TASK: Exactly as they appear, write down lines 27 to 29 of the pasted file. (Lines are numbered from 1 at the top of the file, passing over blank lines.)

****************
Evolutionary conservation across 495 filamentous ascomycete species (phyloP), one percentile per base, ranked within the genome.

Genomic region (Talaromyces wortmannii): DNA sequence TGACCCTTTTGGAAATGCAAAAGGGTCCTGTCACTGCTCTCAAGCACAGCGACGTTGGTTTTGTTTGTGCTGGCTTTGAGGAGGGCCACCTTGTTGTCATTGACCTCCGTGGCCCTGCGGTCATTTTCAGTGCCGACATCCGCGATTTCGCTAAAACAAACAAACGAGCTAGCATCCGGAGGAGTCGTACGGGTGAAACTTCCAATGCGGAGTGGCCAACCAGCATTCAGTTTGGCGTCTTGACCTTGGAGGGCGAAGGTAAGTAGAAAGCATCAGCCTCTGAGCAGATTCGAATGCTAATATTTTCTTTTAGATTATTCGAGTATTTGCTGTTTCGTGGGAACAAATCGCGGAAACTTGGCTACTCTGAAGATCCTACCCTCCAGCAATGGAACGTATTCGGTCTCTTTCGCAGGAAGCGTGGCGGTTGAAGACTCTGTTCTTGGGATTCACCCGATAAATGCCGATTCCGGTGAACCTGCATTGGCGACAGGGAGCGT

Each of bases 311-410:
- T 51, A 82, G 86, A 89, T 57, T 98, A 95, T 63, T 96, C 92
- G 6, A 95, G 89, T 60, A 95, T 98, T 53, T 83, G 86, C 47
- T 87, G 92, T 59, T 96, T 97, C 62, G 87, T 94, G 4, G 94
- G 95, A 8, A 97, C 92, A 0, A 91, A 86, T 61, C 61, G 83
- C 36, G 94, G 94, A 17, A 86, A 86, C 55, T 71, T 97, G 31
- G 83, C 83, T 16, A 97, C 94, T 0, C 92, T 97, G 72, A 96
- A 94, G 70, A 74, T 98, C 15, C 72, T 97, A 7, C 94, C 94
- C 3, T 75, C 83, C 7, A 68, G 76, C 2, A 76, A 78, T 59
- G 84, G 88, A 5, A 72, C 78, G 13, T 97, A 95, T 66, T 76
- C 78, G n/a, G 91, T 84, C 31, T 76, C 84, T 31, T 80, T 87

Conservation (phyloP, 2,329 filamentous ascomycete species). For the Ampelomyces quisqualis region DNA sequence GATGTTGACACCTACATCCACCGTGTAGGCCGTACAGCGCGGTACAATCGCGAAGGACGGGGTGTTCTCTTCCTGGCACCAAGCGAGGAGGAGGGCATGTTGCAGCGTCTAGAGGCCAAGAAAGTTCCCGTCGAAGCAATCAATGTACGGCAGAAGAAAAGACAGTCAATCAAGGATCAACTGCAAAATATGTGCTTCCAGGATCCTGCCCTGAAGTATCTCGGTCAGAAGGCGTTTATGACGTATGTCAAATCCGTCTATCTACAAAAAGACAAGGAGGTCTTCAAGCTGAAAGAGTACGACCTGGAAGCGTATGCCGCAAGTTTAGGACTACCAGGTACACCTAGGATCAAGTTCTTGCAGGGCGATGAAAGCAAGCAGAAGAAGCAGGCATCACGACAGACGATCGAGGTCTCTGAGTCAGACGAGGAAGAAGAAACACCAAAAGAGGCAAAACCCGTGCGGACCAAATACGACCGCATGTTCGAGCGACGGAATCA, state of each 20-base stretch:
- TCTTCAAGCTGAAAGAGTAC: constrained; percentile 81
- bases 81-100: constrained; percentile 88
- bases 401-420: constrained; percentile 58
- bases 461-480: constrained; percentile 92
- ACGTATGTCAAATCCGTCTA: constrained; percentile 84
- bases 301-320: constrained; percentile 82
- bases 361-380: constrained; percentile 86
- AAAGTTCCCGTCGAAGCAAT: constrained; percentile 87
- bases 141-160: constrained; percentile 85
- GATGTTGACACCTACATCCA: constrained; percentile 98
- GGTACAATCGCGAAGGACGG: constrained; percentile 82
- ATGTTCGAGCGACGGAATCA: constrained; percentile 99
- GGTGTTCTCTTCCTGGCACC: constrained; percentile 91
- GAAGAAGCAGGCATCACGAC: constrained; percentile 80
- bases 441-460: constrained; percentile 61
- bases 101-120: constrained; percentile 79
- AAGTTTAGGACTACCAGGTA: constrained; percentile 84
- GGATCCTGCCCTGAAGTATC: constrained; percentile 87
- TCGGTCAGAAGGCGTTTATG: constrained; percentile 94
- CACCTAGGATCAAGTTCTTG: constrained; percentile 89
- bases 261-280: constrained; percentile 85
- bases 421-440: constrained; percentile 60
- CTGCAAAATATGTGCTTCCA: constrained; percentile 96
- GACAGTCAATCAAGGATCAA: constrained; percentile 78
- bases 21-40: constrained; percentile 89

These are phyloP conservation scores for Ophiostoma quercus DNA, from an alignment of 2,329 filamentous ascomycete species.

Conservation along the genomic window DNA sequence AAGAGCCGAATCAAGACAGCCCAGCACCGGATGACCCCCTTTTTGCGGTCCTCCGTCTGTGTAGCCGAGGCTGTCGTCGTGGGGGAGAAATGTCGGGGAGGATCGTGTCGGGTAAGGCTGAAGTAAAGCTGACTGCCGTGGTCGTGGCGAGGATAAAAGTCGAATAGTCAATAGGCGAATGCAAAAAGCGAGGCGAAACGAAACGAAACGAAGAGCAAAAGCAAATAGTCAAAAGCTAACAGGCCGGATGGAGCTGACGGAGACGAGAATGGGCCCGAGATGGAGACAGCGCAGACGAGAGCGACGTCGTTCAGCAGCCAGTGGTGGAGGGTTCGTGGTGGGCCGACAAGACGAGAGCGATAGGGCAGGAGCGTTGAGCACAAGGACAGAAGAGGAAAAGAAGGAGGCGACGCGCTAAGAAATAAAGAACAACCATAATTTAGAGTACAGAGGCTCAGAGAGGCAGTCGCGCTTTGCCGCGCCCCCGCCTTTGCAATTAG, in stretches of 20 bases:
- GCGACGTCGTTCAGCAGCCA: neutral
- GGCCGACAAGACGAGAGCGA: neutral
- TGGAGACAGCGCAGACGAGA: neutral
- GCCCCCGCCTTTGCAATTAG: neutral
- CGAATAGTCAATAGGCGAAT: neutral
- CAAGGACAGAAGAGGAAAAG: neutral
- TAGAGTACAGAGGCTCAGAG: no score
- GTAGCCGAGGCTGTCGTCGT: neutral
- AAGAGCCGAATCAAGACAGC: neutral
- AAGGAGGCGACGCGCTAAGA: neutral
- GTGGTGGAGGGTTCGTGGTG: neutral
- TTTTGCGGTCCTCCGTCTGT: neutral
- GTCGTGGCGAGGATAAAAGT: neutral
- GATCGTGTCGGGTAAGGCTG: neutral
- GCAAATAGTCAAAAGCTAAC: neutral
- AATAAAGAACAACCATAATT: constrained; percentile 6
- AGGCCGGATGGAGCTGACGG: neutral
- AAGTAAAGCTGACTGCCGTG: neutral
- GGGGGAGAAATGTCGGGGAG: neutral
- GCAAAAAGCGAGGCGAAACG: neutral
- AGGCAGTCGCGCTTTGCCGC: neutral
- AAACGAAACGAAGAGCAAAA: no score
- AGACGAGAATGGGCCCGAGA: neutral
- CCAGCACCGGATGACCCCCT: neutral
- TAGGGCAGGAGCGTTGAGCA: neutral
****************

- GGTGTTCTCTTCCTGGCACC: constrained; percentile 91
- GAAGAAGCAGGCATCACGAC: constrained; percentile 80
- bases 441-460: constrained; percentile 61